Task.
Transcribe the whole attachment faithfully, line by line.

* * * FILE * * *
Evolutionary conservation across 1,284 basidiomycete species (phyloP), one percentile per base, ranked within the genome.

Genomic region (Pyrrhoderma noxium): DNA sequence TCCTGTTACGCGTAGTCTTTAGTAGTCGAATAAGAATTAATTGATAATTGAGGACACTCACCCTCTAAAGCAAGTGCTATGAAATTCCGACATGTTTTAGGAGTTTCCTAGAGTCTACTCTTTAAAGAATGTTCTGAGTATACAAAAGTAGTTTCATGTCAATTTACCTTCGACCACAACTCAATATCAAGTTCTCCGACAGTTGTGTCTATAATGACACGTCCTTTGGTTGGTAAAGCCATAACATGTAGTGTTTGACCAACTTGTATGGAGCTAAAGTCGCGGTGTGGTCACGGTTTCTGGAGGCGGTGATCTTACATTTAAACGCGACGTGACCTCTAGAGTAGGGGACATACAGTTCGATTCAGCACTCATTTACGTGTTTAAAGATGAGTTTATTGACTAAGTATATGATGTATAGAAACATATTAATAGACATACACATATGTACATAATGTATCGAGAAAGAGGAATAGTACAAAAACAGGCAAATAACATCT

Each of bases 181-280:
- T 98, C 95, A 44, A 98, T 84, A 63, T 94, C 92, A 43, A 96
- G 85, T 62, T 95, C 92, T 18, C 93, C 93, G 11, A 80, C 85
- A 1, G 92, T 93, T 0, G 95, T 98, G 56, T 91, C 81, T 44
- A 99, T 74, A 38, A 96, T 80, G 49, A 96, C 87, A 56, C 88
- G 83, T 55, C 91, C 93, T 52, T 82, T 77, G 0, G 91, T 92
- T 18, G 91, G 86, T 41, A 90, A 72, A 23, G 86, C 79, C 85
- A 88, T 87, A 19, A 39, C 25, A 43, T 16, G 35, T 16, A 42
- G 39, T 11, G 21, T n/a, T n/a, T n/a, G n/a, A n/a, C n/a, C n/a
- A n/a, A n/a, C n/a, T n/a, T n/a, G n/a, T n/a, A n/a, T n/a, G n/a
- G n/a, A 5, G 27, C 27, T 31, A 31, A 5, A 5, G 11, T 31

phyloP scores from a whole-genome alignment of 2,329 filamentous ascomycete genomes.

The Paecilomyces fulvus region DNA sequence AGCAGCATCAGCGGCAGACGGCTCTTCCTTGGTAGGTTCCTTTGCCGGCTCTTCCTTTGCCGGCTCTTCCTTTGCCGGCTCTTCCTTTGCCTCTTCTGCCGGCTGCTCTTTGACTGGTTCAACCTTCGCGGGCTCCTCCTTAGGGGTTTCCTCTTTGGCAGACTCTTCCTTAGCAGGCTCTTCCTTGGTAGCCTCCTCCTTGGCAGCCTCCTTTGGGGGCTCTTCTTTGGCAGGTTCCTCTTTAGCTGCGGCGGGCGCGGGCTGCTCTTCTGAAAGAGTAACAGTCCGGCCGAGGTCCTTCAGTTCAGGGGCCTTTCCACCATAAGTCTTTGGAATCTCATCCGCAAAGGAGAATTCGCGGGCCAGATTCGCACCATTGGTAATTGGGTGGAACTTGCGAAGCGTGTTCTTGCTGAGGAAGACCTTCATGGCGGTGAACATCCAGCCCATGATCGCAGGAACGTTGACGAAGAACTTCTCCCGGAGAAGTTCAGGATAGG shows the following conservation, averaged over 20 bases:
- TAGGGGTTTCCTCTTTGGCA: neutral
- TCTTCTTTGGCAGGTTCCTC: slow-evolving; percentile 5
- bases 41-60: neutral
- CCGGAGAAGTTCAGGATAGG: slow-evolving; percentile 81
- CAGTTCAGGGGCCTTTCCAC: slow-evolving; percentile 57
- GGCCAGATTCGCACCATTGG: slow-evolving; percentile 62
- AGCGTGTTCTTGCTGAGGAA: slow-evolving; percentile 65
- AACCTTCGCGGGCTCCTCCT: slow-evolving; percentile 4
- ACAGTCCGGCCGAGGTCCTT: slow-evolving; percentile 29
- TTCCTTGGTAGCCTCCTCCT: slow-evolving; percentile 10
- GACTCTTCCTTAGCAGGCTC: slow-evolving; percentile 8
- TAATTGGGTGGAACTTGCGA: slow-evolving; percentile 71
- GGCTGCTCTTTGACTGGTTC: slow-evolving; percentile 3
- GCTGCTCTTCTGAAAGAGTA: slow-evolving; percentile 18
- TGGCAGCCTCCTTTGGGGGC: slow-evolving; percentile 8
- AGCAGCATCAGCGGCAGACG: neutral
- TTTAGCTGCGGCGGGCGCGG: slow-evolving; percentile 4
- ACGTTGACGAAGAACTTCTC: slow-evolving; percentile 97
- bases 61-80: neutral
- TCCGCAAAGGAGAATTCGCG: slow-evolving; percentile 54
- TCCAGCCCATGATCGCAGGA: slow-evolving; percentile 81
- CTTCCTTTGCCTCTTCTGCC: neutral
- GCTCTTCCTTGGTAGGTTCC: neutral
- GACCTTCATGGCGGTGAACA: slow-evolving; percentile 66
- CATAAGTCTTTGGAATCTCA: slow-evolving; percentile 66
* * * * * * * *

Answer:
Evolutionary conservation across 1,284 basidiomycete species (phyloP), one percentile per base, ranked within the genome.

Genomic region (Pyrrhoderma noxium): DNA sequence TCCTGTTACGCGTAGTCTTTAGTAGTCGAATAAGAATTAATTGATAATTGAGGACACTCACCCTCTAAAGCAAGTGCTATGAAATTCCGACATGTTTTAGGAGTTTCCTAGAGTCTACTCTTTAAAGAATGTTCTGAGTATACAAAAGTAGTTTCATGTCAATTTACCTTCGACCACAACTCAATATCAAGTTCTCCGACAGTTGTGTCTATAATGACACGTCCTTTGGTTGGTAAAGCCATAACATGTAGTGTTTGACCAACTTGTATGGAGCTAAAGTCGCGGTGTGGTCACGGTTTCTGGAGGCGGTGATCTTACATTTAAACGCGACGTGACCTCTAGAGTAGGGGACATACAGTTCGATTCAGCACTCATTTACGTGTTTAAAGATGAGTTTATTGACTAAGTATATGATGTATAGAAACATATTAATAGACATACACATATGTACATAATGTATCGAGAAAGAGGAATAGTACAAAAACAGGCAAATAACATCT

Each of bases 181-280:
- T 98, C 95, A 44, A 98, T 84, A 63, T 94, C 92, A 43, A 96
- G 85, T 62, T 95, C 92, T 18, C 93, C 93, G 11, A 80, C 85
- A 1, G 92, T 93, T 0, G 95, T 98, G 56, T 91, C 81, T 44
- A 99, T 74, A 38, A 96, T 80, G 49, A 96, C 87, A 56, C 88
- G 83, T 55, C 91, C 93, T 52, T 82, T 77, G 0, G 91, T 92
- T 18, G 91, G 86, T 41, A 90, A 72, A 23, G 86, C 79, C 85
- A 88, T 87, A 19, A 39, C 25, A 43, T 16, G 35, T 16, A 42
- G 39, T 11, G 21, T n/a, T n/a, T n/a, G n/a, A n/a, C n/a, C n/a
- A n/a, A n/a, C n/a, T n/a, T n/a, G n/a, T n/a, A n/a, T n/a, G n/a
- G n/a, A 5, G 27, C 27, T 31, A 31, A 5, A 5, G 11, T 31

phyloP scores from a whole-genome alignment of 2,329 filamentous ascomycete genomes.

The Paecilomyces fulvus region DNA sequence AGCAGCATCAGCGGCAGACGGCTCTTCCTTGGTAGGTTCCTTTGCCGGCTCTTCCTTTGCCGGCTCTTCCTTTGCCGGCTCTTCCTTTGCCTCTTCTGCCGGCTGCTCTTTGACTGGTTCAACCTTCGCGGGCTCCTCCTTAGGGGTTTCCTCTTTGGCAGACTCTTCCTTAGCAGGCTCTTCCTTGGTAGCCTCCTCCTTGGCAGCCTCCTTTGGGGGCTCTTCTTTGGCAGGTTCCTCTTTAGCTGCGGCGGGCGCGGGCTGCTCTTCTGAAAGAGTAACAGTCCGGCCGAGGTCCTTCAGTTCAGGGGCCTTTCCACCATAAGTCTTTGGAATCTCATCCGCAAAGGAGAATTCGCGGGCCAGATTCGCACCATTGGTAATTGGGTGGAACTTGCGAAGCGTGTTCTTGCTGAGGAAGACCTTCATGGCGGTGAACATCCAGCCCATGATCGCAGGAACGTTGACGAAGAACTTCTCCCGGAGAAGTTCAGGATAGG shows the following conservation, averaged over 20 bases:
- TAGGGGTTTCCTCTTTGGCA: neutral
- TCTTCTTTGGCAGGTTCCTC: slow-evolving; percentile 5
- bases 41-60: neutral
- CCGGAGAAGTTCAGGATAGG: slow-evolving; percentile 81
- CAGTTCAGGGGCCTTTCCAC: slow-evolving; percentile 57
- GGCCAGATTCGCACCATTGG: slow-evolving; percentile 62
- AGCGTGTTCTTGCTGAGGAA: slow-evolving; percentile 65
- AACCTTCGCGGGCTCCTCCT: slow-evolving; percentile 4
- ACAGTCCGGCCGAGGTCCTT: slow-evolving; percentile 29
- TTCCTTGGTAGCCTCCTCCT: slow-evolving; percentile 10
- GACTCTTCCTTAGCAGGCTC: slow-evolving; percentile 8
- TAATTGGGTGGAACTTGCGA: slow-evolving; percentile 71
- GGCTGCTCTTTGACTGGTTC: slow-evolving; percentile 3
- GCTGCTCTTCTGAAAGAGTA: slow-evolving; percentile 18
- TGGCAGCCTCCTTTGGGGGC: slow-evolving; percentile 8
- AGCAGCATCAGCGGCAGACG: neutral
- TTTAGCTGCGGCGGGCGCGG: slow-evolving; percentile 4
- ACGTTGACGAAGAACTTCTC: slow-evolving; percentile 97
- bases 61-80: neutral
- TCCGCAAAGGAGAATTCGCG: slow-evolving; percentile 54
- TCCAGCCCATGATCGCAGGA: slow-evolving; percentile 81
- CTTCCTTTGCCTCTTCTGCC: neutral
- GCTCTTCCTTGGTAGGTTCC: neutral
- GACCTTCATGGCGGTGAACA: slow-evolving; percentile 66
- CATAAGTCTTTGGAATCTCA: slow-evolving; percentile 66